Thursday, January 17, 2008

Covering Code Pink in Little Havana (Part 1)

What troubles me most about the interrupted Code Pink demonstration from this past Saturday is how some people have acquiesced to or explicitly approved of the hostile actions by counter-demonstrators.

Some comments on websites and blogs have been quite repulsive in support of the aggression, such as this comment from the Gateway Pundit: "Don't you just LOVE the Cuban-American community." The Gateway Pundit is not being sarcastic. At the end of his/her post is a link to the Babalu blog that continues the fulminations against the members of Code Pink.

One revealing post comes from Mark Falcoff, a resident scholar at the American Enterprise Institute (AEI), and who has written extensively on Cuba. Despite his romantic description of Luis Posada Carriles as "one of those soldiers of fortune who worked with the CIA cowboys in Central America during the Cold War," Falcoff believes that Code Pink got what they deserved:

" [Code Pink] decided to make a big fuss in Miami knowing perfectly well the kind of hot reception they would get."

This is no surprise to me coming from someone who works with AEI, but very disappointing coming from a man with a Ph.D in political science from Princeton University. And, to top it off, "Doctor" Falcoff comes to the same conclusions as Henry Gomez, a blogger.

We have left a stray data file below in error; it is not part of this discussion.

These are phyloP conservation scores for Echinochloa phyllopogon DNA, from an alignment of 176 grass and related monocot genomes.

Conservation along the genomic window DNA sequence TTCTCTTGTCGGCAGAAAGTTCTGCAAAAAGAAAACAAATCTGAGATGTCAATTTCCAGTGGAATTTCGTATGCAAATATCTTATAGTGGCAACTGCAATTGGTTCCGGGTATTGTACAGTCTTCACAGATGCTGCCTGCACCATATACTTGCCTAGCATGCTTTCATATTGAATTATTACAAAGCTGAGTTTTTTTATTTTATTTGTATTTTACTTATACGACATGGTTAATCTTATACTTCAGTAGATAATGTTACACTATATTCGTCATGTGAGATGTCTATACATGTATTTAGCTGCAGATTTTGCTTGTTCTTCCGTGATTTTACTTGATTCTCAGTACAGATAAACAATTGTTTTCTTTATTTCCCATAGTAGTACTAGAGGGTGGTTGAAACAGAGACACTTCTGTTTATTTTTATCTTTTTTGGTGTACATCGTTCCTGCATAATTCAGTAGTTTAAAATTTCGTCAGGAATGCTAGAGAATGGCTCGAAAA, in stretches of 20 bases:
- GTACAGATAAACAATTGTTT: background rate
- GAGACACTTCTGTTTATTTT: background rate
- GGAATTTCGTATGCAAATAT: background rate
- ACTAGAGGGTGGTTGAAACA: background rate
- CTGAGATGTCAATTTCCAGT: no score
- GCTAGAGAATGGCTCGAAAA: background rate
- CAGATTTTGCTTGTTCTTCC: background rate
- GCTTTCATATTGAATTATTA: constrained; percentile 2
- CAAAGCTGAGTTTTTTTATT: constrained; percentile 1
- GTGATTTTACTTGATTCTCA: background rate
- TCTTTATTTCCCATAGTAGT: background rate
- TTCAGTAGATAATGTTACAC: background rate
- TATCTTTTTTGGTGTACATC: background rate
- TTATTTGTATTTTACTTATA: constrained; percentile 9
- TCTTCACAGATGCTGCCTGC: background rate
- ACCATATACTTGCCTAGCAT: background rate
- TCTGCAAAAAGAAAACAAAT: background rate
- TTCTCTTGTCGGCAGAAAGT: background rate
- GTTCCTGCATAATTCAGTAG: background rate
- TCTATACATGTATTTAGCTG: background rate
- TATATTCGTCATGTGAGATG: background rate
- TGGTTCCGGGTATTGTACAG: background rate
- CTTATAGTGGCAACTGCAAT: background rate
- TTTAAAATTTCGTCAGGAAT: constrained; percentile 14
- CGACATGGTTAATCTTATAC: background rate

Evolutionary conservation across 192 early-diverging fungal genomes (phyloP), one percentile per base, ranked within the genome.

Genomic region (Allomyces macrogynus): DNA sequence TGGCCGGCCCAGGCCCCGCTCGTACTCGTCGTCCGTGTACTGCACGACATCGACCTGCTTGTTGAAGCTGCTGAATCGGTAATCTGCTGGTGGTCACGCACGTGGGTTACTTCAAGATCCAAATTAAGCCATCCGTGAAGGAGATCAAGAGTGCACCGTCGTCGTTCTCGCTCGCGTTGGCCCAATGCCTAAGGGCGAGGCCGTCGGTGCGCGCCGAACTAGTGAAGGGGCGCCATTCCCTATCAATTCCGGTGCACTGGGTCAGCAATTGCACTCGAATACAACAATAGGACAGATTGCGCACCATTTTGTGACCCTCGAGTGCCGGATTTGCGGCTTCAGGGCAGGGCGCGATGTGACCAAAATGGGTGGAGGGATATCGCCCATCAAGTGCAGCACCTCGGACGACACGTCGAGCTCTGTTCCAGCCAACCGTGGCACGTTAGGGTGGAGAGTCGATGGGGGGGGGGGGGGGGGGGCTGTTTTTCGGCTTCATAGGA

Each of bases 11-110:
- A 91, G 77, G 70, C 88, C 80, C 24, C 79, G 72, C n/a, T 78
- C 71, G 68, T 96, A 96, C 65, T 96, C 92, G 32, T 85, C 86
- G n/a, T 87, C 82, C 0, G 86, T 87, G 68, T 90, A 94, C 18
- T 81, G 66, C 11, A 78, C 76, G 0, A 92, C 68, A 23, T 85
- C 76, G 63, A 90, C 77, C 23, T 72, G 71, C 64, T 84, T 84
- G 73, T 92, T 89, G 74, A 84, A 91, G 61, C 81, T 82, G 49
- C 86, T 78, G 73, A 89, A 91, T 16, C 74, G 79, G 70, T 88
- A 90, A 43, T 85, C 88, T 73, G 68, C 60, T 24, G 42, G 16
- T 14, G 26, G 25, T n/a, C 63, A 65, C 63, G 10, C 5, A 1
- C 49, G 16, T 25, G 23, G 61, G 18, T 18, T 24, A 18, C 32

According to Gomez and Falcoff, the Code Pink demonstration was "to make sure the 'Posada Carriles/plane bomb/terrorist/US complicity' meme landed once again on the front pages of our papers"(Falcoff), or simply a "stunt created solely for media consumption"(Gomez). That's right, all Code Pink wanted was to see their faces in the paper, or TV. If we follow such logic, maybe all people who protest and demonstrate publicly (in the face of potential opposition and media coverage) could be labeled compulsive narcissists. Like Martin Luther King Jr., or perhaps Darsi Ferrer from this past December. Yeah, maybe Ferrer is doing it just to appear on Marti TV.

OR, perhaps these demonstrations are about honest grievances. But, that is a conclusion we must each make individually. In the case of Code Pink, one need only look at their many political campaigns, read the official goal of last Saturday's demonstration, and read the various news reports that followed. After doing that, it should be clear what Code Pink sought to bring to the public's attention: "to highlight the need to stop the U.S.’s selective enforcement of terrorism."

Now, there's plenty to read on the debate over Luis Posada Carriles, and his label as "terrorist" or "hero. But, this post is about how the local news reported on Saturday's events and the mission of Code Pink. Let's review.

There's a methodology I chose in reviewing the media coverage following the Code Pink demonstration. It's fairly simple. The most informative and accurate report would fulfill these basic journalistic duties: 1) Mention the mission of Code Pink; 2) accurately describe the actions directed at Code Pink in Little Havana; and 3) mention the background of and debate over Luis Posada Carriles. These requirements I think are easy to achieve (in varying degrees), but there were some reports that failed to do so.